The Narrows, Zion National Park
I’ve heard it called the “Pocket-sized Grand Canyon, Not so much a trail as it is a lot of wet hiking and some deep wading. The kids’ll love this one. If you’re claustrophobic, though, the high, narrow walls of the canyon, carved by the virgin River, may bother you. The walls will sometimes close in to within 20 feet of each other and the tops are out of sight at over 1,000 feet. Hike as long or short as you want. No elevation gain.

Most people who hike the Narrows take the Riverside Walk to the Gateway, and begin hiking upriver into the canyon. In 4 hours or so you can round trip to the narrowest part of the Canyon. In summer, the water is generally warm, but you’re shoes are going to be constantly soaked..

Angels Landing, Zion National Park
The best views in Zion National Park are 1,500 feet above the valley floor, on a five-mile, strenuous hike. Don’t take young kids. The final half-mile section of the trail features cliffs and steps where you best hold onto the chains that have been installed for safety. Afraid of heights? Don’t go. The NARROW ridge at the top is scary!

You can beat a lot of the crowds by hiking early in the morning. See for a description.

Delicate Arch, Arches National Park
Nice family hike to the natural arch that is associated with most of Utah’s advertising and promotions..

But don’t stop there, Arches National Park preserves over two thousand natural sandstone arches, in addition to a variety of unique geological resources and formations. In some areas, faulting has exposed millions of years of geologic history. The extraordinary features of the park, including balanced rocks, fins and pinnacles, are highlighted by a striking environment of contrasting colors, landforms and textures.

Navajo Loop Trail, Bryce Canyon National Park
An easy loop from Sunrise Point, down through a narrow-walled alley they call "Wall Street." A lot of weird formations. Moderate elevation change. Lots of tourists, but great pictures.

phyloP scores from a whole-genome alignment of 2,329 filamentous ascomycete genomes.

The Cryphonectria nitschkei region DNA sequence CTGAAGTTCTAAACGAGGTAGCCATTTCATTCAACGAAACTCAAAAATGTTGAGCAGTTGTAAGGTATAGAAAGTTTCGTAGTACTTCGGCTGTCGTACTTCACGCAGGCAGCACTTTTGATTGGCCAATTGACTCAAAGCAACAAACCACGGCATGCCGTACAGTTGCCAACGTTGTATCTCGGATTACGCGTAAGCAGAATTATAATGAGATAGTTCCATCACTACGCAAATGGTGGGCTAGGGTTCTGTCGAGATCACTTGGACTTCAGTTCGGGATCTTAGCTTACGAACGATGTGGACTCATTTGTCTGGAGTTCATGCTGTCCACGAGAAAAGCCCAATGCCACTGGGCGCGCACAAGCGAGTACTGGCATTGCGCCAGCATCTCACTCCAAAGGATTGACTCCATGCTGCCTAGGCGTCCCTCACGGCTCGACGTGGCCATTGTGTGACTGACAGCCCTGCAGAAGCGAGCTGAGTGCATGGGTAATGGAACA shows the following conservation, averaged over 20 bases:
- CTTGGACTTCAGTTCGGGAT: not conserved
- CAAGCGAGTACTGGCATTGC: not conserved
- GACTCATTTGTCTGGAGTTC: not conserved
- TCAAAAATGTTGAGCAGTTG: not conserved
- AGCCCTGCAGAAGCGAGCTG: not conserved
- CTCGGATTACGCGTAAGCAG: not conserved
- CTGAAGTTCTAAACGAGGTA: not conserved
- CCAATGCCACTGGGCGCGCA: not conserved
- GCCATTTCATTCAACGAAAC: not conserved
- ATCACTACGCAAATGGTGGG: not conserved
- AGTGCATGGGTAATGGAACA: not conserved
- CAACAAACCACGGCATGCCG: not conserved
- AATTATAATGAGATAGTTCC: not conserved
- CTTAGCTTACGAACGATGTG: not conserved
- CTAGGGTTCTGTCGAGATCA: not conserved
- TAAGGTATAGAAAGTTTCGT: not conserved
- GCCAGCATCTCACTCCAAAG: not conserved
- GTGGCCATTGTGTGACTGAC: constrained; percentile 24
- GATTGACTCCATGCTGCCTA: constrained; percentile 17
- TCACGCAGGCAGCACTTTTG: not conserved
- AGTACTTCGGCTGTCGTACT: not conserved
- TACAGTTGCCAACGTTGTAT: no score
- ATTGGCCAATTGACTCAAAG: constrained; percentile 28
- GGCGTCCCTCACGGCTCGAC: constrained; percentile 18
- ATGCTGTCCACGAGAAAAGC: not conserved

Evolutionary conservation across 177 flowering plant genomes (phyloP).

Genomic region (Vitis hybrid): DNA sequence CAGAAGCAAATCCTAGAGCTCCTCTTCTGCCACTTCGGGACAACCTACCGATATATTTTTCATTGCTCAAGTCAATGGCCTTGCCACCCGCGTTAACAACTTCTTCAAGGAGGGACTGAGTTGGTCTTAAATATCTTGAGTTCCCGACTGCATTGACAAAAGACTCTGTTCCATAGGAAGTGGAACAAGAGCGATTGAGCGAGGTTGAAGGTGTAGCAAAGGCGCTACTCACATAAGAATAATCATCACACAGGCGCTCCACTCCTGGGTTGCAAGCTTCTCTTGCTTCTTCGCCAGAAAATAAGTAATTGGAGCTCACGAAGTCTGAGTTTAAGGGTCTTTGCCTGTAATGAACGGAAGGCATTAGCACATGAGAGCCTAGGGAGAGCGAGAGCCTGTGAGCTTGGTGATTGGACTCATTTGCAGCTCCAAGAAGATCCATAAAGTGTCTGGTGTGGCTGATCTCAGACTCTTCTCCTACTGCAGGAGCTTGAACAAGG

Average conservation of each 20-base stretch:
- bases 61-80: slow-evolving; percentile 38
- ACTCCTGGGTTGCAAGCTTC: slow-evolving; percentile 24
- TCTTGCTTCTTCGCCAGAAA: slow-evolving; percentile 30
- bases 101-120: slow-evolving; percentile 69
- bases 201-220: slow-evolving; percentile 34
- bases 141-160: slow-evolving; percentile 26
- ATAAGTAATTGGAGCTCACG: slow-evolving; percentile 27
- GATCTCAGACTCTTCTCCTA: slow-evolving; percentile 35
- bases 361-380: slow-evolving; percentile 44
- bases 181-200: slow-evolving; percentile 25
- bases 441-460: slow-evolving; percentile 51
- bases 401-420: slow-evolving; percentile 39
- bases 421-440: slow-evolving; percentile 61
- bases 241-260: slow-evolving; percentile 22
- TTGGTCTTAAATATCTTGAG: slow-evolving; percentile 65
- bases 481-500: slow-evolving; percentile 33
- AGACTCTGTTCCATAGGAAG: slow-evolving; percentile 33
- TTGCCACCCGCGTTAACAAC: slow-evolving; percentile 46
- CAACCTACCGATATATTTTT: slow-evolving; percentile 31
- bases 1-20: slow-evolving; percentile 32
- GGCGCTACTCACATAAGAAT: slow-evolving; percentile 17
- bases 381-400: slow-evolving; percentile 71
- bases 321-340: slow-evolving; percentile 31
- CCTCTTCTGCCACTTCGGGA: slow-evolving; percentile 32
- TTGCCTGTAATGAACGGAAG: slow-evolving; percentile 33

Goblin Valley State Park
No trails, just wander around through the weird shapes and formations. I mean...really weird. State Park site is:

Timpanogos Peak
Actually one of Utah’s short peaks at only 11,750. This is a long hike, probably an over nighter, and you need to be in shape. The half way point is Emerald Lake, a glacier fed lake at the foot of the Peak The nearest town is Aspen grove. Go to for a description.

Notch Peak, House Range
The western face of Notch Peak is the desert equivalent of Yosemite's El Capitan. It rises vertically almost 4,450 feet and is one of the highest cliffs in North America. Rock climbers consider the face one of the finest and most challenging climbs in Utah.

Actually only a 9,700 foot peak, but the view from the top will tighten your sphincter because of that 4,450 foot drop to the north and west. Fifty miles from Delta. There is a 3,000 foot elevation gain and it’s about 5 miles one-way.

Go to for a description. Some guys who’ve hiked it have this web page with a lot of images:

Frary Peak, Antelope Island
This trail opened in 1999. This is on an island in the Great Salt Lake and in the midst of a Great Basin Valley, not too many miles from about a million people.

Four miles to the top, an elevation gain of 6,500 feet. An incredible view of the Great Salt Lake. The peak is closed from April to the first of June for Big Horn Sheep lambing season. The peak is in a State Park. Stay AWAY from the buffalo!

Check this site for directions:

Lots more Utah trails
See this web site: